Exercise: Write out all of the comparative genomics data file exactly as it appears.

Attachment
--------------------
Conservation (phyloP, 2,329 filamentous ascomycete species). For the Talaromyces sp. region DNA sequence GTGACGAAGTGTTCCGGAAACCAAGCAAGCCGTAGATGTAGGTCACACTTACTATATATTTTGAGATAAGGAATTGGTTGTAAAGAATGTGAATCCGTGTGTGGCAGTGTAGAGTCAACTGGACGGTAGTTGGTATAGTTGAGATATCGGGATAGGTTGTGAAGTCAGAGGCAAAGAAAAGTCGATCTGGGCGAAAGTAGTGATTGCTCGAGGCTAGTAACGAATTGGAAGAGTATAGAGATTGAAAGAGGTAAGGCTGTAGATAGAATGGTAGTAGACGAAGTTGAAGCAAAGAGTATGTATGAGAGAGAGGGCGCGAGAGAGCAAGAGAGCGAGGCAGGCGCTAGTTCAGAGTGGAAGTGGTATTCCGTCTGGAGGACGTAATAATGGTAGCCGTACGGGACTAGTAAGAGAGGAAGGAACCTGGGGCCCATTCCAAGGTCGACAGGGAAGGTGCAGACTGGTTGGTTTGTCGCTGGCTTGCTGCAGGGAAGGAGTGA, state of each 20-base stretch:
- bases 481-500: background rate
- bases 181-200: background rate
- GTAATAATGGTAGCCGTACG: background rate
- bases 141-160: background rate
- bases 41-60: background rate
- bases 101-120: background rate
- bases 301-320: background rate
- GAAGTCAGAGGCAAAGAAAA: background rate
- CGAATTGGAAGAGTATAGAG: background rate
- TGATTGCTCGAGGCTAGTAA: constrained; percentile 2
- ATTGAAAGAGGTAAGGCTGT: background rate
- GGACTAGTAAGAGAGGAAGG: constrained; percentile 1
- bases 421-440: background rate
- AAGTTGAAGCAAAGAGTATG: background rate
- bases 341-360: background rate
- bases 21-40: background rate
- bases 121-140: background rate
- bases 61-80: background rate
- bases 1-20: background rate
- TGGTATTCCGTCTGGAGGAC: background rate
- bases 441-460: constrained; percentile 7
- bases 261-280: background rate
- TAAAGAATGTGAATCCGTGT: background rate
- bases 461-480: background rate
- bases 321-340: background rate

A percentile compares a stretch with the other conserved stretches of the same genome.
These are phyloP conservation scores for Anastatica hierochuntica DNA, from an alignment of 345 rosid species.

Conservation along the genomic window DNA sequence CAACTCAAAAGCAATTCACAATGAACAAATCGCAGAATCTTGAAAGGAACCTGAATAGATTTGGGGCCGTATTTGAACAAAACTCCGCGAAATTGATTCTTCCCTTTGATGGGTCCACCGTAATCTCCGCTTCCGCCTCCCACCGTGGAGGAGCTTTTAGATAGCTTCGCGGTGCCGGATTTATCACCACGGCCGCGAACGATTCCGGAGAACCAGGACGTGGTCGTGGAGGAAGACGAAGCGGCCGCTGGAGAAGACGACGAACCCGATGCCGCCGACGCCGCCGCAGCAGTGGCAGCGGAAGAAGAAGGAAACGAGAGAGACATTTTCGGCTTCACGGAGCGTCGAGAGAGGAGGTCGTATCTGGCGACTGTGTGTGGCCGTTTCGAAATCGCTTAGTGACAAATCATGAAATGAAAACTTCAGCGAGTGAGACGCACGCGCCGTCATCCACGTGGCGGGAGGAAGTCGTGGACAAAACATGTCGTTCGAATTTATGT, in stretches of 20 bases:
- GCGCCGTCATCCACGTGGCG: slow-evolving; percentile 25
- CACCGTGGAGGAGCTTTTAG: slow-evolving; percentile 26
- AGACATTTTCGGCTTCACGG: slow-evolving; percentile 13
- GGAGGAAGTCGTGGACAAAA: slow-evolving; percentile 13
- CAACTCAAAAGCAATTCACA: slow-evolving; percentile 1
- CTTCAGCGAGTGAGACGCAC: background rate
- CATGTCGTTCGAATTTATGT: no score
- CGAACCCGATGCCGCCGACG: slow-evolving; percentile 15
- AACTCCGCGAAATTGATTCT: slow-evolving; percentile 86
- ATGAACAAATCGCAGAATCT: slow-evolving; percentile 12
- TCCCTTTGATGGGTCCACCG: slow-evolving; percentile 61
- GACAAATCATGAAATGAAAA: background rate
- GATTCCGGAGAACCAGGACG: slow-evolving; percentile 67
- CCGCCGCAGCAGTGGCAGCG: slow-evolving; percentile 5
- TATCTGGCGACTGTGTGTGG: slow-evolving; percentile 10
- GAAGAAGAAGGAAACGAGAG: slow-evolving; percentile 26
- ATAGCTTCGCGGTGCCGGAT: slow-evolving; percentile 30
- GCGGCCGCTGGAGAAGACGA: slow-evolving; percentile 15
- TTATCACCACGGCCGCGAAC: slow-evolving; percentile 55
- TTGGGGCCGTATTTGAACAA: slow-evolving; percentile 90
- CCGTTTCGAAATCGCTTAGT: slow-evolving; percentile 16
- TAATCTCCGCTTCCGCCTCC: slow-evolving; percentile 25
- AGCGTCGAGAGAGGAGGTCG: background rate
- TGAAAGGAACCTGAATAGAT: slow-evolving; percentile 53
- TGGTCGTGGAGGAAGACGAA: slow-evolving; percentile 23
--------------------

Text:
Conservation (phyloP, 2,329 filamentous ascomycete species). For the Talaromyces sp. region DNA sequence GTGACGAAGTGTTCCGGAAACCAAGCAAGCCGTAGATGTAGGTCACACTTACTATATATTTTGAGATAAGGAATTGGTTGTAAAGAATGTGAATCCGTGTGTGGCAGTGTAGAGTCAACTGGACGGTAGTTGGTATAGTTGAGATATCGGGATAGGTTGTGAAGTCAGAGGCAAAGAAAAGTCGATCTGGGCGAAAGTAGTGATTGCTCGAGGCTAGTAACGAATTGGAAGAGTATAGAGATTGAAAGAGGTAAGGCTGTAGATAGAATGGTAGTAGACGAAGTTGAAGCAAAGAGTATGTATGAGAGAGAGGGCGCGAGAGAGCAAGAGAGCGAGGCAGGCGCTAGTTCAGAGTGGAAGTGGTATTCCGTCTGGAGGACGTAATAATGGTAGCCGTACGGGACTAGTAAGAGAGGAAGGAACCTGGGGCCCATTCCAAGGTCGACAGGGAAGGTGCAGACTGGTTGGTTTGTCGCTGGCTTGCTGCAGGGAAGGAGTGA, state of each 20-base stretch:
- bases 481-500: background rate
- bases 181-200: background rate
- GTAATAATGGTAGCCGTACG: background rate
- bases 141-160: background rate
- bases 41-60: background rate
- bases 101-120: background rate
- bases 301-320: background rate
- GAAGTCAGAGGCAAAGAAAA: background rate
- CGAATTGGAAGAGTATAGAG: background rate
- TGATTGCTCGAGGCTAGTAA: constrained; percentile 2
- ATTGAAAGAGGTAAGGCTGT: background rate
- GGACTAGTAAGAGAGGAAGG: constrained; percentile 1
- bases 421-440: background rate
- AAGTTGAAGCAAAGAGTATG: background rate
- bases 341-360: background rate
- bases 21-40: background rate
- bases 121-140: background rate
- bases 61-80: background rate
- bases 1-20: background rate
- TGGTATTCCGTCTGGAGGAC: background rate
- bases 441-460: constrained; percentile 7
- bases 261-280: background rate
- TAAAGAATGTGAATCCGTGT: background rate
- bases 461-480: background rate
- bases 321-340: background rate

A percentile compares a stretch with the other conserved stretches of the same genome.
These are phyloP conservation scores for Anastatica hierochuntica DNA, from an alignment of 345 rosid species.

Conservation along the genomic window DNA sequence CAACTCAAAAGCAATTCACAATGAACAAATCGCAGAATCTTGAAAGGAACCTGAATAGATTTGGGGCCGTATTTGAACAAAACTCCGCGAAATTGATTCTTCCCTTTGATGGGTCCACCGTAATCTCCGCTTCCGCCTCCCACCGTGGAGGAGCTTTTAGATAGCTTCGCGGTGCCGGATTTATCACCACGGCCGCGAACGATTCCGGAGAACCAGGACGTGGTCGTGGAGGAAGACGAAGCGGCCGCTGGAGAAGACGACGAACCCGATGCCGCCGACGCCGCCGCAGCAGTGGCAGCGGAAGAAGAAGGAAACGAGAGAGACATTTTCGGCTTCACGGAGCGTCGAGAGAGGAGGTCGTATCTGGCGACTGTGTGTGGCCGTTTCGAAATCGCTTAGTGACAAATCATGAAATGAAAACTTCAGCGAGTGAGACGCACGCGCCGTCATCCACGTGGCGGGAGGAAGTCGTGGACAAAACATGTCGTTCGAATTTATGT, in stretches of 20 bases:
- GCGCCGTCATCCACGTGGCG: slow-evolving; percentile 25
- CACCGTGGAGGAGCTTTTAG: slow-evolving; percentile 26
- AGACATTTTCGGCTTCACGG: slow-evolving; percentile 13
- GGAGGAAGTCGTGGACAAAA: slow-evolving; percentile 13
- CAACTCAAAAGCAATTCACA: slow-evolving; percentile 1
- CTTCAGCGAGTGAGACGCAC: background rate
- CATGTCGTTCGAATTTATGT: no score
- CGAACCCGATGCCGCCGACG: slow-evolving; percentile 15
- AACTCCGCGAAATTGATTCT: slow-evolving; percentile 86
- ATGAACAAATCGCAGAATCT: slow-evolving; percentile 12
- TCCCTTTGATGGGTCCACCG: slow-evolving; percentile 61
- GACAAATCATGAAATGAAAA: background rate
- GATTCCGGAGAACCAGGACG: slow-evolving; percentile 67
- CCGCCGCAGCAGTGGCAGCG: slow-evolving; percentile 5
- TATCTGGCGACTGTGTGTGG: slow-evolving; percentile 10
- GAAGAAGAAGGAAACGAGAG: slow-evolving; percentile 26
- ATAGCTTCGCGGTGCCGGAT: slow-evolving; percentile 30
- GCGGCCGCTGGAGAAGACGA: slow-evolving; percentile 15
- TTATCACCACGGCCGCGAAC: slow-evolving; percentile 55
- TTGGGGCCGTATTTGAACAA: slow-evolving; percentile 90
- CCGTTTCGAAATCGCTTAGT: slow-evolving; percentile 16
- TAATCTCCGCTTCCGCCTCC: slow-evolving; percentile 25
- AGCGTCGAGAGAGGAGGTCG: background rate
- TGAAAGGAACCTGAATAGAT: slow-evolving; percentile 53
- TGGTCGTGGAGGAAGACGAA: slow-evolving; percentile 23